Peter says: "It's all working well. The heat pump is really proving its worth. We won't really know how much we are saving until a year has passed, but when we moved here we doubled the size of our home and yet our bills have stayed fairly similar."

At 12,000 for the pump and an even more costly 35,000 for the solar panels, the Taylors know they will not see the payback on their investment in their lifetime. But the pair, joint founders of the Town House Company, which runs plush city hotels including The Bonham and Channings, point out there are far cheaper versions on the market, so it could be even more cost-efficient for others.


Penicuik manufacturer Renewable Devices was set up by two former Edinburgh University scientists in 2002 "working from a shed". Now they say they receive more than a thousand calls and e-mails each week about small-scale wind turbines, solar panels and other micro-renewable energy devices.

Speaking from their base in the Bush research estate, Dr Charlie Silverton says: "Small individual wind turbines for homes cost around 5000 at the moment, but we are working to bring the cost down to 1500 within the year. I think it is very feasible to make this widespread."

Around 60 turbines produced by the firm are currently generating electricity for homes and businesses around the UK.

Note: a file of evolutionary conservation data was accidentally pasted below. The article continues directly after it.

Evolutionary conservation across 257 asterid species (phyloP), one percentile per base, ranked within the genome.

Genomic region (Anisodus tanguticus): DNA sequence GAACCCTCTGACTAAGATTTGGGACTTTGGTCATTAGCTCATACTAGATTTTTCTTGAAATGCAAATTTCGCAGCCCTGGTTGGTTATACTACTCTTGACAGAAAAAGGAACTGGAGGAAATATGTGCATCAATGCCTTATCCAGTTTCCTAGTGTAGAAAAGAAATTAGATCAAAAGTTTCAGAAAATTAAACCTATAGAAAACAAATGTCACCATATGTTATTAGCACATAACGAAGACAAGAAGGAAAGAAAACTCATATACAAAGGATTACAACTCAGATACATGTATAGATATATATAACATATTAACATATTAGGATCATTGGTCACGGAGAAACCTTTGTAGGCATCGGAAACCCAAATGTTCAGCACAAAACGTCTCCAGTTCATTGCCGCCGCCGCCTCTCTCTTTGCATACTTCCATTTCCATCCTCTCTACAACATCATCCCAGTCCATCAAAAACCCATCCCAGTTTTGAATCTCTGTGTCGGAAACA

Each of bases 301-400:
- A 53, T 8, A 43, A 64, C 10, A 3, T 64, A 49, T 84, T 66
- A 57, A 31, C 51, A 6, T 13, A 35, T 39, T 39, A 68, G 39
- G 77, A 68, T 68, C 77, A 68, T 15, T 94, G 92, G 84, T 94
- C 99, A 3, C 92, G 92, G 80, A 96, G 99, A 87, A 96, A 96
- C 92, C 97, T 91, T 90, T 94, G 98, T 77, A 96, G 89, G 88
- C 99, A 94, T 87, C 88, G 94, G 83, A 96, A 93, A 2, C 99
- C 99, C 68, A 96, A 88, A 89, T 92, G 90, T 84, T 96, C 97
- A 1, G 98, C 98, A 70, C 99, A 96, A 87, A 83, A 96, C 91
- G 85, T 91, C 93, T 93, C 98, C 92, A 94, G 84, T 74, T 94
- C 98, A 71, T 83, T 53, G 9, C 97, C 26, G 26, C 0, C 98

Elderly people living in sheltered housing in Gorgie Road and in Morrison Crescent, where Malcolm Chisholm launched the energy policy on Monday, are among those already enjoying cheaper electricity bills thanks to Renewable Devices' roof turbines.

Dunedin Canmore Housing Association, which runs both sheltered housing developments, installed one 10,000 turbine at each complex for a 12-month pilot project aimed at saving around 300 a year in energy costs.

Ewan Fraser, housing association chief executive, says: "So far they are going reasonably well and they are producing savings in line with our expectations. Both turbines power heating and electricity in communal areas like the laundry and stairwells, bringing a reduction in bills for tenants who are pleased that their costs are being reduced. I think we will be expanding the scheme in future."

Critics of turbines have pointed to the unreliability of the weather, and Fraser admits that there is a noticeable difference between the two locations, with the roof turbine at Gorgie Road producing slightly more electricity.

But Edinburgh's reputation as a windy city is well-deserved, and with the Morrison Crescent turbine also producing the predicted savings, he seems unconcerned, saying only that "it seems to be windier in Gorgie Road".